The National Lesbian and Gay Journalists Association this week announced the recipients of its Excellence in Journalism Awards, as well as naming two inductees into its LGBT Journalists Hall of Fame.
“It was another outstanding year for quality journalism reporting on LGBT issues and lives,” said David Steinberg, NLGJA's National Board President, in a press release. “NLGJA's Excellence in Journalism Awards recognize a variety of media and journalists who exemplify NLGJA's commitment to fair and accurate coverage of LGBT issues."
This year's Journalist of the Year is Steven W. Thrasher of the Village Voice, the New York Times, and Out. In the past year Thrasher has covered topics including marriage equality in New York, multigenerational LGBT families and homeless LGBT youth. NLGJA honored him as a "keen interviewer and beautiful writer" who exhibits a "willingness to move beyond the usual in covering LGBT lives."
NLGJA's Sarah Pettit Memorial Award for Excellence in LGBT Media goes to Chris Geidner, former senior political editor at Metro Weekly and current senior political reporter at Buzzfeed. Geidner has covered the White House, the Supreme Court and the Justice Department. His four-part piece about the history of the so-called Defense of Marriage Act won the GLAAD Media Award in the Outstanding Magazine Article category this past year.
Newly out CNN journalist Anderson Cooper and his team took first and third place in the category Excellence in Network Television for two Anderson Cooper 360 series respectively titled "The Sissy Boy Experiment" and "Bullying: It Stops Here." NLGJA also recognized winners in news writing, feature writing, student journalism, HIV/AIDS coverage, opinion writing, radio, online journalism and local TV. For the complete list of award winners courtesy of NLGJA, click here.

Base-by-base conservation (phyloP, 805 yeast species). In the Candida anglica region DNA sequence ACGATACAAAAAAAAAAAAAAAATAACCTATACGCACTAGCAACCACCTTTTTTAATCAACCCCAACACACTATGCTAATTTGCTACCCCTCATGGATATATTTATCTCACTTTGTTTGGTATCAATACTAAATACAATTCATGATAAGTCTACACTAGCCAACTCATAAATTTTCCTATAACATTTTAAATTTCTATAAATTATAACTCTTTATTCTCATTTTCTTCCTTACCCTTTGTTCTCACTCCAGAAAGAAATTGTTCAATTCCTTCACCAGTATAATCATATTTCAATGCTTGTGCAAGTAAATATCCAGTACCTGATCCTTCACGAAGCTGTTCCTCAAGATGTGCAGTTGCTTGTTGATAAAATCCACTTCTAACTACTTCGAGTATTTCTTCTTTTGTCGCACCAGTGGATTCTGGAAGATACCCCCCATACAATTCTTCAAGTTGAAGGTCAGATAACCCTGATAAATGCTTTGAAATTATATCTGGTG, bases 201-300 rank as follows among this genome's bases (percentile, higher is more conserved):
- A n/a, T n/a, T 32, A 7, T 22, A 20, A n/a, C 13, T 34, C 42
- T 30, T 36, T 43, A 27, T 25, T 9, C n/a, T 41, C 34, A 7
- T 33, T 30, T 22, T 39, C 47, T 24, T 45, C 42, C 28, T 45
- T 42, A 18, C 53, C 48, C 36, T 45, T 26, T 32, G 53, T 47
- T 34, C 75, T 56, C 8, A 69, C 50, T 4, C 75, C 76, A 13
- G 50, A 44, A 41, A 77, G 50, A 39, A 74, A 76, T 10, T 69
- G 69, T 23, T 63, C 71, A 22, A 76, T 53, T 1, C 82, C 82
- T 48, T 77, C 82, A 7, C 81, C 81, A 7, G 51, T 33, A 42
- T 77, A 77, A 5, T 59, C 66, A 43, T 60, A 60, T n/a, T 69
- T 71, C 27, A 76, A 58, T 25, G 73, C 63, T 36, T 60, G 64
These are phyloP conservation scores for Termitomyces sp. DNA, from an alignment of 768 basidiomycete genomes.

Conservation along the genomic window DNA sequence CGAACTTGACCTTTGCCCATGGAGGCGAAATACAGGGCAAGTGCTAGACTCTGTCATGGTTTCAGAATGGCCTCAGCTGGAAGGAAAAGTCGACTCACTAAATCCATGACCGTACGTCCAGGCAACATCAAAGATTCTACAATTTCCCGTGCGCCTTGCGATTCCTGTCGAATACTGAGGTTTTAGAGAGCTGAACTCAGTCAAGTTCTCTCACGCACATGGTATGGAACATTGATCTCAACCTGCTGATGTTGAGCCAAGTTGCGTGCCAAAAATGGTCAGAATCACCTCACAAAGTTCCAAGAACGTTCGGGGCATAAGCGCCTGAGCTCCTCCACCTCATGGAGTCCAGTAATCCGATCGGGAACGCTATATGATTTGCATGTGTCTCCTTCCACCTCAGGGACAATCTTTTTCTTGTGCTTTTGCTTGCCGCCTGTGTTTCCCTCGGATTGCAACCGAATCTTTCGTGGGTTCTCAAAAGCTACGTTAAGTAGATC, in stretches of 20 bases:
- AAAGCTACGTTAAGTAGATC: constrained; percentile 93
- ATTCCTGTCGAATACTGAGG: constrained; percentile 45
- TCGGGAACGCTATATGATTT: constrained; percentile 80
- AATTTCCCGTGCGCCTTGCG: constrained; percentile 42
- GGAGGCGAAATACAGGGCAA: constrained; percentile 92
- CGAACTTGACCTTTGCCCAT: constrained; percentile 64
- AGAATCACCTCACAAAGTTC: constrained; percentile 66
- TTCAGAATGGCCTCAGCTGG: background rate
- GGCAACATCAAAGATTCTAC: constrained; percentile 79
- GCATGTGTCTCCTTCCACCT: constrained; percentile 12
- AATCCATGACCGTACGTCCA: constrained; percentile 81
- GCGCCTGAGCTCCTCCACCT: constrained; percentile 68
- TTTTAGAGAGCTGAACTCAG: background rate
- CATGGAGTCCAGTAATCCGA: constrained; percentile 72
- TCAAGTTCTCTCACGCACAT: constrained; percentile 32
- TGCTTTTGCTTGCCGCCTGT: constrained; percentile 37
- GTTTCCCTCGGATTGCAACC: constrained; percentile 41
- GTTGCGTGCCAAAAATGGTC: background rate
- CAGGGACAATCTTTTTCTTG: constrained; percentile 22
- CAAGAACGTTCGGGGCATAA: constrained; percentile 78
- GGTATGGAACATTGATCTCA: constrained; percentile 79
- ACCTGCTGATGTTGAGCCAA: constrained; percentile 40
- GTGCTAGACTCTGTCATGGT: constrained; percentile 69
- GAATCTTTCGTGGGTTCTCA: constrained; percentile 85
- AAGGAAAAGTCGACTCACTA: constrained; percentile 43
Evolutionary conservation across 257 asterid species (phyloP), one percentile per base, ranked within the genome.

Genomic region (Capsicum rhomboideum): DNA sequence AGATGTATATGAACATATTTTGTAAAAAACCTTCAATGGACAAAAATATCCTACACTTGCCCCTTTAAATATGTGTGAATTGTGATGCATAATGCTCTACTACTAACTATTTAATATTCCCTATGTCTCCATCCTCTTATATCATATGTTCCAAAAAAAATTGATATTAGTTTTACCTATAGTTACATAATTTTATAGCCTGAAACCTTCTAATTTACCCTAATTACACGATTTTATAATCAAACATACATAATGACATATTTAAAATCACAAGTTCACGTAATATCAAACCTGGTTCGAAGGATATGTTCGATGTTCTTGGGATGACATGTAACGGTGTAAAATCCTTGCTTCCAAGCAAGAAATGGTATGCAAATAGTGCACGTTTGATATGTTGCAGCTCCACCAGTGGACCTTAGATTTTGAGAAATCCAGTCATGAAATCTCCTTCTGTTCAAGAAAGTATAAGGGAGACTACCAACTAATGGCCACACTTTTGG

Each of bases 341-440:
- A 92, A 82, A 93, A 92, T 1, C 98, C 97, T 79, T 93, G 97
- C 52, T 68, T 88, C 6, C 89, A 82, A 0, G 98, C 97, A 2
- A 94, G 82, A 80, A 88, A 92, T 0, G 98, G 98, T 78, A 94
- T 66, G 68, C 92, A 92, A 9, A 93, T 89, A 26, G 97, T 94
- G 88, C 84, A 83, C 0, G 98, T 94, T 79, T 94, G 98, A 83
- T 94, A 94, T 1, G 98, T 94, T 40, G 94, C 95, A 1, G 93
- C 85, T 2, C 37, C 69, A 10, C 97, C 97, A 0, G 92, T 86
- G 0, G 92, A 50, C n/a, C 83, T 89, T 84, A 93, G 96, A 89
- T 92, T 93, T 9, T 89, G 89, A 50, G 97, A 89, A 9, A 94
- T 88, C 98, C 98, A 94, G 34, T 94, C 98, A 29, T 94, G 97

This week NLGJA also named Jill Johnston, one of the best known lesbian feminist writers, and Randy Wicker, an activist journalist with roots in the then-called homophile movement of the '50s, to the LGBT Journalists Hall of Fame.
Jill Johnston was born in London in 1929. She became the dance critic for the Village Voice in 1959 and wrote for the Voice until 1981 while also writing for Art News. She eventually wrote for The New York Times Book Review and Art in America, and her journalism was republished in five anthologies, the first being Marmalade Me, in 1971. Johnston is best known for her book, Lesbian Nation: The Feminist Solution, published in 1973. It advocated a lesbian separatist movement and was hailed by feminist scholar Kate Millett as "the most important book to come out of the women's movement." Johnston died in 2010.
Charles Gervin Hayden, Jr. was born in 1938 and legally changed his name to Randolfe Hayden Wicker in 1967. Wicker worked for the Mattachine Society's New York City chapter in the summer of 1958 and convinced the organization to publicize its events, making him the LGBT movement's first public relations practitioner. He went on to start the Homosexual League of New York and continued to lead gay rights demonstrations, eventually covering Gay Activists Alliance events for gay magazines, including The Advocate, and co-authoring The Gay Crusaders. Wicker has been active in Radical Faerie communities in Tennessee and New York since 2009.
Awards will be presented and inductees will be honored during an NLGJA awards reception at the UNITY 2012 Convention in Las Vegas on August 3.